Page 126: “Article 6 of the ECHR constitutes an excellent model for the rights which should be granted to the accused…However, case law has not yet decided whether being held in custody makes a person an “accused” person…”. In other words it may be that somebody can be locked up without having the protection afforded by human rights legislation.

Page 130 deals with the rights to be a civil party in a criminal case and limits the rights to the European Commission: “We do not propose to open up the possibility…to other victims, individuals or collective, such as consumers of competing business.”

Page 134 deals with admissible evidence.“The rules proposed are therefore aimed at reducing some of the problematic disparities, whether over testimony, questioning and statements by the accused, or over production of accounts, under conditions which in particular run counter to Anglo-Saxon practices, which are extremely restrictive in this area.” This waters down the protection afforded by “Anglo-Saxon practices”.

Page 136: “Hence the need to provide for a “European Deposition” and to make it clear that in English law, this constitutes a new exception to the hearsay rule”: “the Franco-Dutch method whereby the court appoints an official accountant to examine the documents and to communicate the contents to the court is preferable”. Without the whole document being presented and thus open to challenge by the defence there is no protection against: (a) material being quoted out of context or (b) material helpful to the defence being omitted. Note that the accountant is appointed by the court, but from a list proposed by the prosecutor.

Page 142: Article 34(3) “The judgement must be given publicly, but access to the court may be denied to the press and the public, during all or part of the proceedings….”. This is claimed to be for the protection of the accused, but could be used to cover up abuses of power by the authorities.


The implications of Corpus Juris are so far-reaching that it is amazing that existence of it seems almost unknown even to the professionals. The government played it down and it is too arcane a subject to attract the attention of the media. However it will be the most backward step in human rights in this country that we have ever known.

Hugh Moelwyn Hughes, Retired Solicitor and Clerk to Commissioners of Taxes for 33 years, describes in the second part below what this means in practice, our various governments having already implemented requirements of Corpus Juris by stealth:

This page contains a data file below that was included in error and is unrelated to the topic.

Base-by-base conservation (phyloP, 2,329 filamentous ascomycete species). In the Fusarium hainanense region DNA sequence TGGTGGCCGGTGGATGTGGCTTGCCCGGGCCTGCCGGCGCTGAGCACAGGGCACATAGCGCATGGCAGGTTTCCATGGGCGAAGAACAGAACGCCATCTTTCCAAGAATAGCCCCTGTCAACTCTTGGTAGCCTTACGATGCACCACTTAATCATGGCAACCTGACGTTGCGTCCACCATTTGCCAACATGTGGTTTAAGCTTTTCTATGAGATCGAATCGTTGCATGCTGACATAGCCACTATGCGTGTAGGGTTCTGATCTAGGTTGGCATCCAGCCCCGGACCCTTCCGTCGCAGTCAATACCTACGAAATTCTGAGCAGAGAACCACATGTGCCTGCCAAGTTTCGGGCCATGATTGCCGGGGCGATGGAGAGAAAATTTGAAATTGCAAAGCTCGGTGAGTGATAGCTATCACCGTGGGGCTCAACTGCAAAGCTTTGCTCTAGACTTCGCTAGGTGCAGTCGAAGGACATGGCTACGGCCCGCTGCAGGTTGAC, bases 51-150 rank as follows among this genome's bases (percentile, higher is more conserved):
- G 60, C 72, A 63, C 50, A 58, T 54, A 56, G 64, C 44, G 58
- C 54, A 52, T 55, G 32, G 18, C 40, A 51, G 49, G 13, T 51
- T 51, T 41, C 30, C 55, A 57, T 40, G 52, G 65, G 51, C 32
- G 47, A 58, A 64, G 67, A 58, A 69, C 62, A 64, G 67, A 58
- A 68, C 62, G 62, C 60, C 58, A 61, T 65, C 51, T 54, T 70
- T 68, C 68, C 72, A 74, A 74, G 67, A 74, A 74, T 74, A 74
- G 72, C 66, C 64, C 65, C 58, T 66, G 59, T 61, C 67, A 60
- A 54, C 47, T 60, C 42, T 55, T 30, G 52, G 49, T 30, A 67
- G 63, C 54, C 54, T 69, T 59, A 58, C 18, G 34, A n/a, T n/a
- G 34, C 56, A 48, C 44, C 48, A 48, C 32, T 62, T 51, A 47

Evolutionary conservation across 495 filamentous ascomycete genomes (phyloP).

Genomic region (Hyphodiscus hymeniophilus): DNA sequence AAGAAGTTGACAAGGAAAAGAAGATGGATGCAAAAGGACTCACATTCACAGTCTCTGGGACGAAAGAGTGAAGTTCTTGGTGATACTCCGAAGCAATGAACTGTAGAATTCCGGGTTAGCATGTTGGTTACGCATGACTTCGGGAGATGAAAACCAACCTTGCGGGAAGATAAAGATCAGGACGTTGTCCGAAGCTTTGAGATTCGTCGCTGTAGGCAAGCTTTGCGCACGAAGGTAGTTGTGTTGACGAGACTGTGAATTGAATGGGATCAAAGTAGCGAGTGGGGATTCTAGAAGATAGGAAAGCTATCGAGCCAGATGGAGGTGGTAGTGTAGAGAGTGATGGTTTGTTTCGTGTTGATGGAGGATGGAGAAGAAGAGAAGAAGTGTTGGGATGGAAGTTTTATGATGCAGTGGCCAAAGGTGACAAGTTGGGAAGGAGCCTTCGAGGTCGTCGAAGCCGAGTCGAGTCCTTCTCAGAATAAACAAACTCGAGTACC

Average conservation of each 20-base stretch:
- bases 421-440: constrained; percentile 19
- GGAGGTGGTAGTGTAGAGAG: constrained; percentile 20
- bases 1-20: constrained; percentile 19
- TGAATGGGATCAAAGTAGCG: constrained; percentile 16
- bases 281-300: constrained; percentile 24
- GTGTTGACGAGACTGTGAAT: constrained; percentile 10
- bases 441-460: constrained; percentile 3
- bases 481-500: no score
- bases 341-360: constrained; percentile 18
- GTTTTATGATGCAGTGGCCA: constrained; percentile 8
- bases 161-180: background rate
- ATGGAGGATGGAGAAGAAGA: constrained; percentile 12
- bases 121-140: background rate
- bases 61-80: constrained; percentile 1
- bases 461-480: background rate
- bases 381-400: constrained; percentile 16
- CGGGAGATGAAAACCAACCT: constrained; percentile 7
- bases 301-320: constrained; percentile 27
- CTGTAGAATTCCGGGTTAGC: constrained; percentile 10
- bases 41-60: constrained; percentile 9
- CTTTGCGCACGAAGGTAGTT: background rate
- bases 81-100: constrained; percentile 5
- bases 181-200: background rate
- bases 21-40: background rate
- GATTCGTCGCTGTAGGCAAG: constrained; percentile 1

Following the standard Europhile advice as expressed by Peter Thorneycroft, Conservative MP for Monmouth and one time Chancellor of the Exchequer: “WE MUST PROCEED BY STEALTH”, this is what the Labour and Conservative and Liberal Democrat Governments did: 

They reserved to the UK the power to run the judicial system, making it appear that the EU would have nothing to do with the reforms. Then they reduced localism by gradually closing the Magistrates Courts which functioned in every town of any size, and amalgamated the divisions run by the Magistrates Clerks, who previously were employed by local magistrates under the County Lord Lieutenant.Thus, instead of the Magistrates Clerk and his assistant travelling to the local court, the more numerous accused have to travel up to 30 miles to one of the few centralised courts.

In 2008 the Magistrates Clerks were turned into civil servants. The Magistrates Clerks are being reduced in number to one in each EU region. Fewer Lay Magistrates are being appointed – in some areas none at all. They are called to adjudicate on a declining number of days each year. Lay juries are being abolished – Corpus Juris requires that lay juries be eliminated. Paid District Judges (formerly called Stipendiary Magistrates) are taking over, thus eliminating the lay element in justice, just as required by Corpus Juris. In a similar operation the lay Commissioners of Taxes, who decided over 90% of all Tax Appeals, having been the subject of numerous position papers and proposals for reform over 5 years, were abolished on 31st March 2009, and replaced by paid officials.

And no one was told that the “reforms” were required by “Corpus Juris” and the EU!

Please forward to colleagues, contacts, family and friends to let them know what is happening without their approval.